6. Does the text offer visual support to aid in the interpretation of what the listeners hear?

Visual aids such as maps, diagrams, pictures, or the images in a video help contextualize the listening input and provide clues to meaning.

Use pre-listening activities to prepare students for what they are going to hear or view.

The activities you use during pre-listening can prepare your students for listening in several ways:

  • Allow you to assess your students’ background knowledge of the topic and the linguistic content of the text
  • Give your students the background knowledge they will need for understanding the listening passage, or activate the existing knowledge that they possess
  • Clarify any cultural information that your students may need to comprehend the selection
  • Make students aware of the type of text they will be listening to, the role they will play, and the purpose(s) for which they will be listening
  • Provide opportunities for background reading or class discussion activities

Sample pre-listening activities:

  • Looking at pictures, maps, diagrams, or graphs
  • Reviewing vocabulary or grammatical structures
  • Reading something relevant
  • Constructing semantic webs (a graphic arrangement of concepts or words showing how they are related)
  • Predicting the content of the listening text
  • Going over the directions or instructions for the activity
  • Doing guided practice

Match while-listening activities to the instructional goal, the listening purpose, and students’ proficiency level.

While-listening activities relate directly to the text, and students do them during or immediately after the time they are listening. Keep these points in mind when planning while-listening activities:

1. If students are to complete a set of comprehension questions or a written task during or immediately after listening, allow them to read through it before listening. Use the questions to focus students’ attention on the elements of the text that are crucial to comprehension of the whole.

Students need to devote all their attention to the listening task. Before the listening activity begins, have them review any questions they will answer orally or in writing after listening. Listening for the answers will help students recognize the crucial parts of the message.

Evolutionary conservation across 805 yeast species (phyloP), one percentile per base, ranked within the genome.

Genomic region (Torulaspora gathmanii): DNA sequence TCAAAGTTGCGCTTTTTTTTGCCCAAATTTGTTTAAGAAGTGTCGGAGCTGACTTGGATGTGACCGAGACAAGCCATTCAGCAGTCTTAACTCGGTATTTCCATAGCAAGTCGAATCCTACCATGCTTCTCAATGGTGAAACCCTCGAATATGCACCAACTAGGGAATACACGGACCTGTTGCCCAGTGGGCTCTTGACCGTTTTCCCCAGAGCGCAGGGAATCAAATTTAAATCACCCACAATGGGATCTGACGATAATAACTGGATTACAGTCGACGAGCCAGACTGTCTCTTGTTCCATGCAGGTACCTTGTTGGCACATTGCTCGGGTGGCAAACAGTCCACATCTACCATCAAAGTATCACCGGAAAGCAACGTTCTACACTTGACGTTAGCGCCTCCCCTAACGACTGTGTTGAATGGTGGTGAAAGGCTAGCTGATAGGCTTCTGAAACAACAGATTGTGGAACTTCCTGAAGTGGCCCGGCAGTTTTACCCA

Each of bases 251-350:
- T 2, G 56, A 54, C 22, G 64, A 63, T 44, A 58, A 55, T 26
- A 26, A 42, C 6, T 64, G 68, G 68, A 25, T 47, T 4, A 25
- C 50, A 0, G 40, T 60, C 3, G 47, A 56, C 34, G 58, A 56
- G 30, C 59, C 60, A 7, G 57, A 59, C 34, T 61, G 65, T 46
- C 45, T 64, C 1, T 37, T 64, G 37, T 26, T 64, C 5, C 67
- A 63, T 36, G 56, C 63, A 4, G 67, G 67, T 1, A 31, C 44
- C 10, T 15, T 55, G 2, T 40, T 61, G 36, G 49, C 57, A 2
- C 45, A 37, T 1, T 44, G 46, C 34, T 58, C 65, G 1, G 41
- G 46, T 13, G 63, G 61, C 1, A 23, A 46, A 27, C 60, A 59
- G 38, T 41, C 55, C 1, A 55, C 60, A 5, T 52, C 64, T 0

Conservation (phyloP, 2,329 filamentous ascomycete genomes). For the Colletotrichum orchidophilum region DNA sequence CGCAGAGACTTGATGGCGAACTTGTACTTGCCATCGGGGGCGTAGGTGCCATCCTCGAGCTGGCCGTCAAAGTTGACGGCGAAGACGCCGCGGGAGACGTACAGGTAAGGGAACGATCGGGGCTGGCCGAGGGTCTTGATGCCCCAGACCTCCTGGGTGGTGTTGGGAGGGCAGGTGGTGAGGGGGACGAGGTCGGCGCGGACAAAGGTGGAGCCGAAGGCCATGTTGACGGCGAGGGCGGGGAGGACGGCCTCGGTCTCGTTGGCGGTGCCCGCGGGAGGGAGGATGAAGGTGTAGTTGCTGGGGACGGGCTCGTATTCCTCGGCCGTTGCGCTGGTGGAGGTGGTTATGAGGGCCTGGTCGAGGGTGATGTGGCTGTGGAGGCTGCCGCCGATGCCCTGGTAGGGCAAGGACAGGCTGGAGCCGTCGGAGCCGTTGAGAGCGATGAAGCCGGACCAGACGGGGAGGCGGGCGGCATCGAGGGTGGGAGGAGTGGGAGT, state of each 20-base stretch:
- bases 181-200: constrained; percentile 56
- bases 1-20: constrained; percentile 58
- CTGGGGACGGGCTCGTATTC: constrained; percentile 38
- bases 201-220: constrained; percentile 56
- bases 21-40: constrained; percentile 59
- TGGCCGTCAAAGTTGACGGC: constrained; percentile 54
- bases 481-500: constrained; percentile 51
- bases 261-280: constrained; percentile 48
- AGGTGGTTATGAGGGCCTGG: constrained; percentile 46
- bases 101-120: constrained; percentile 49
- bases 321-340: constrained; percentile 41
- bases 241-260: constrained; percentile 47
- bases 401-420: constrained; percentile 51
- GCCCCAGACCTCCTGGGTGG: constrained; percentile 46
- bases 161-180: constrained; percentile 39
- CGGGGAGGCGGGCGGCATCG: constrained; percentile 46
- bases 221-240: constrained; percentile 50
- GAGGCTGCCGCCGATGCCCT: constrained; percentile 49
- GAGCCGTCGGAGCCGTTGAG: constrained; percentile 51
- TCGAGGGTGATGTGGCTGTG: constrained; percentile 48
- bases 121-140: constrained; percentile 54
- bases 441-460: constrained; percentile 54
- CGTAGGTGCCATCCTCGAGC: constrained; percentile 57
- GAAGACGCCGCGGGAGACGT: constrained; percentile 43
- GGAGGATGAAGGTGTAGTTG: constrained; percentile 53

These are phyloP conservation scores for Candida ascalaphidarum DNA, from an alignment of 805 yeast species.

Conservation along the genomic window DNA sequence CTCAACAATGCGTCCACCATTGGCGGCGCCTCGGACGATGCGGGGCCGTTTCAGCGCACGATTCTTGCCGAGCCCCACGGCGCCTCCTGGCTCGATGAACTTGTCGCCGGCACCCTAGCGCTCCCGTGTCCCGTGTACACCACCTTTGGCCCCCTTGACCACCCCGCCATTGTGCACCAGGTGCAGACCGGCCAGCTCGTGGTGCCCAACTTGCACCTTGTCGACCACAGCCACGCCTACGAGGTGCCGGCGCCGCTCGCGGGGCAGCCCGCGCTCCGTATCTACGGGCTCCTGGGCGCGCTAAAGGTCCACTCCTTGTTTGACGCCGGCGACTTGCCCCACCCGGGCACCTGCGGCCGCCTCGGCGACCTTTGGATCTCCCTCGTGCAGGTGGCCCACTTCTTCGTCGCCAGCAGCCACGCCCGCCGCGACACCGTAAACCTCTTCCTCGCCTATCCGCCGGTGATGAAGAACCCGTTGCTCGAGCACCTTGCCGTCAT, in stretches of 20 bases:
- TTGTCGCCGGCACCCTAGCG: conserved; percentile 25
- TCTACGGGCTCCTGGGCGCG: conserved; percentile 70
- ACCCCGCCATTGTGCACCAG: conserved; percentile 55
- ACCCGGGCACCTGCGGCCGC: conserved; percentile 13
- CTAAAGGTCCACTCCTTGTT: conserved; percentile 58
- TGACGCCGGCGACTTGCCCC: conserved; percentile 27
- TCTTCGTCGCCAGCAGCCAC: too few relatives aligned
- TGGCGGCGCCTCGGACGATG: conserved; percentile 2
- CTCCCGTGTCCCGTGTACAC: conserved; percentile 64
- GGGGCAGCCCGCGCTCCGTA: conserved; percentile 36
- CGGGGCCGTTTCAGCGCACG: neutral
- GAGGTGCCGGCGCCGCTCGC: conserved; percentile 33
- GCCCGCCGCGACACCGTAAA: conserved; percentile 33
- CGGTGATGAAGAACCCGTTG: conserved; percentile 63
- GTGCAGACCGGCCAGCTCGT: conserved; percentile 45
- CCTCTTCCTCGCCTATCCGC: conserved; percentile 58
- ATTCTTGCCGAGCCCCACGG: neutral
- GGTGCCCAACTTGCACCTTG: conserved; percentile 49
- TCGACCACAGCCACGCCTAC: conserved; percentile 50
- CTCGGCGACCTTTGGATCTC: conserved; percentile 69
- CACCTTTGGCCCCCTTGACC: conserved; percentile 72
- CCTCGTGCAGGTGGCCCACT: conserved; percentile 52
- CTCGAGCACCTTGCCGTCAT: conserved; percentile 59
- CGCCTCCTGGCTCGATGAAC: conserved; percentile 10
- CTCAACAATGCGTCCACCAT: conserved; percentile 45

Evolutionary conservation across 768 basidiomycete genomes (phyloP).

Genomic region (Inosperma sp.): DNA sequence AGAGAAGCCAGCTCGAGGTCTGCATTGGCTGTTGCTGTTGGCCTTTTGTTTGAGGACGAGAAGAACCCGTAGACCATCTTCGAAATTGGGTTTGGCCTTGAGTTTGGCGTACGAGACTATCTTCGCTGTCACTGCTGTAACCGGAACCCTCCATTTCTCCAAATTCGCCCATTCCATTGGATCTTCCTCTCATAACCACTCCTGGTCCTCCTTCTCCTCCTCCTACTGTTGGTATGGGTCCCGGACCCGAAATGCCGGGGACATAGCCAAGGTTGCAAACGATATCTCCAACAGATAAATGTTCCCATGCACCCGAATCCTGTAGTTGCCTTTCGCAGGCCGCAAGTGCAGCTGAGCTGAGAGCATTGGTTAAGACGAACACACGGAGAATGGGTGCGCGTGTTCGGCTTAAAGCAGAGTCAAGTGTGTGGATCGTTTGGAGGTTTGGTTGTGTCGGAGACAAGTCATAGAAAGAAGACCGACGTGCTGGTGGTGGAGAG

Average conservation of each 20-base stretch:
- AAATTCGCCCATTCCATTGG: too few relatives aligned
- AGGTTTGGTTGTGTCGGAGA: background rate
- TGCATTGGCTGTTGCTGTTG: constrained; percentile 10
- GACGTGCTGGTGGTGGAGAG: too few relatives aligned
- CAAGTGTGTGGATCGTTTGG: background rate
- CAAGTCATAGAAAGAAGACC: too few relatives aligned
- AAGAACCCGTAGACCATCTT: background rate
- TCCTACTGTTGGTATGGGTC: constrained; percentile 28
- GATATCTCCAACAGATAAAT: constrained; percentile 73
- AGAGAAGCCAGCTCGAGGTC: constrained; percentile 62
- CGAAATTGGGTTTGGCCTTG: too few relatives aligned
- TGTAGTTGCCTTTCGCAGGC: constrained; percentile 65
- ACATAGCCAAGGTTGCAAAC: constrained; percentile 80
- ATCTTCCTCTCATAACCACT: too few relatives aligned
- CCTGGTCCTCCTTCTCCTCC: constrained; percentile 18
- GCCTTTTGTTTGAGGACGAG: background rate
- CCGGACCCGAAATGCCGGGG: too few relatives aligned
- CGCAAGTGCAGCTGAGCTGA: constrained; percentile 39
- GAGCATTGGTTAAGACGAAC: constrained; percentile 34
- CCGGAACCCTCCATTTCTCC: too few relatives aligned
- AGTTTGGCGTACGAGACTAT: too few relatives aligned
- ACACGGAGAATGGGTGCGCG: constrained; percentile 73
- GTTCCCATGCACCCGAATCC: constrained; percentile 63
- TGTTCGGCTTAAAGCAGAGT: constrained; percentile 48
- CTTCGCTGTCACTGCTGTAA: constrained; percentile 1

Be sure students understand the content of the comprehension questions or the instructions for the written task before listening begins so that they are not distracted by the need to figure out what to do.

2. Keep writing to a minimum during listening.

Remember that the primary goal is comprehension, not production. Having to write while listening may distract students from this primary goal. If a written response is to be given after listening, the task can be more demanding.

3. Organize activities so that they guide listeners through the text.

Have students listen first for global information such as the main idea, topic, and setting. On the second listening, use selective activities that focus on details of content and form.

4. Use predicting to encourage students to monitor their comprehension as they listen.

Do a predicting activity before listening, and remind students to review what they are hearing to see if it makes sense in the context of their predictions and what they already know of the topic or events of the passage.

5. Allow learners to work in pairs or small groups to answer comprehension questions. Or have each student in the pair/group listen for a specific piece of information, and then have them work together to reconstruct the main content of the passage.

Working together lets students share and reinforce listening strategies that work for them.

6. Give learners ways of indicating comprehension that do not rely on another language modality.

Alternatives include pointing to a picture, performing an action, choosing one from among several objects.

7. Give immediate feedback whenever possible.

Encourage students to examine how or why their responses were incorrect.

Sample while-listening activities:

  • Listening with visuals
  • Filling in graphs and charts
  • Following/tracing a route on a map
  • Checking off items in a list
  • Listening for the gist
  • Listening for specific clues to meaning
  • Completing cloze (fill-in) exercises
  • Distinguishing between formal and informal registers